I wouldn’t trade her life for mine. But I do wish I could release the control button a bit and stop thinking that the chair under the doorknob is going to protect me and mine from all the chaos in the world. My efforts to keep my children within my reach won’t keep them from harm. The technology that I think keeps me sane is probably rewiring my brain cells in frightening ways. So I’ve decided that when my laptop is finally returned to me, my software is upgraded, and all is well with my devices, I shall put them down for a spell here and there. Perhaps I’ll read a novel, take a walk in the sunshine, stand in line at the check-out while resisting the urge to check my email…just to see if I can do it. And then, of course, I will blog about these things, post them on Facebook, and send a tweet to let everyone know I’m resisting technology.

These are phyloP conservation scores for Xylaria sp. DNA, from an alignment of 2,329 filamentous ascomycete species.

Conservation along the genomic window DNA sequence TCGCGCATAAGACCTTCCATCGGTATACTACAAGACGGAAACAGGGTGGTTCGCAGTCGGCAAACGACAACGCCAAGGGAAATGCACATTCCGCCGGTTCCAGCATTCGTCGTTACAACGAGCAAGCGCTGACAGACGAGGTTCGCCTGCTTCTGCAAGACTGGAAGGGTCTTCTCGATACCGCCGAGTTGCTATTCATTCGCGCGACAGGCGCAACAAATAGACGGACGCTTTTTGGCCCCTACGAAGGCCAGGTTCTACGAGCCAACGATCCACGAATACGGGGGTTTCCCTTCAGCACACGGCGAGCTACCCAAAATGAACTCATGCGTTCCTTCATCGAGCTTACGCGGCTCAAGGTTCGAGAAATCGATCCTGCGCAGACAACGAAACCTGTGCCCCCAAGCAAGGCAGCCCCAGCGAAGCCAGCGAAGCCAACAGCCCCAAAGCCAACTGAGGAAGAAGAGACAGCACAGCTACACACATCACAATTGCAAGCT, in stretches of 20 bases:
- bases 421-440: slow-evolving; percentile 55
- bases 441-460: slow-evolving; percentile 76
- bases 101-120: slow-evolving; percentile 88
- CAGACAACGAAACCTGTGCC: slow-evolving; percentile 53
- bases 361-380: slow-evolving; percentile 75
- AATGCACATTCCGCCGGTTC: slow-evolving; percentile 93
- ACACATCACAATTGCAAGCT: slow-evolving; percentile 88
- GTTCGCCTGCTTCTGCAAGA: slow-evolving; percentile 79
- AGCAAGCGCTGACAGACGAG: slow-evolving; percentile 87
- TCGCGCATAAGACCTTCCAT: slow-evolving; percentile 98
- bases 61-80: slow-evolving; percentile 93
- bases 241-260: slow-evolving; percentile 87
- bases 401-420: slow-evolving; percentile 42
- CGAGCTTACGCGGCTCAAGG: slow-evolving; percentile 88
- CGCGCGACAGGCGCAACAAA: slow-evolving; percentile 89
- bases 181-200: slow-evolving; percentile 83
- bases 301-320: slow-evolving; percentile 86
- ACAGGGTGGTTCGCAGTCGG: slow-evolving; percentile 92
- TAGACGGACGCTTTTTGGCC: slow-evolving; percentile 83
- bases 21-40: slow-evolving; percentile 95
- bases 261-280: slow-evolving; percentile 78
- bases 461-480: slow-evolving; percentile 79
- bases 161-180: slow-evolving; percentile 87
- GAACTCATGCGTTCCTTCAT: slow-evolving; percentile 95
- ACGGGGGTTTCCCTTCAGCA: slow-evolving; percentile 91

A Valentines Day Tribute: Failures, Detours, and the Myth of the Perfect Marriage

I fell in love with my husband on our college campus when I was 19 and he was 20. He had shaggy blond hair and a smile that made me feel kind of tipsy. My friend introduced us as we passed him behind Raley Chapel and here’s how the conversation went: (of course he has no recollection of this; I remember every second of every detail)

“I have to go write a paper,” he told my friend after she introduced us and invited him to join us at a local ice cream shop.

“Well, you’re no fun,” I quipped, in a pitiful attempt at flirting (I was dismal at it).

“How about when we get married I let you write all my papers?” he replied.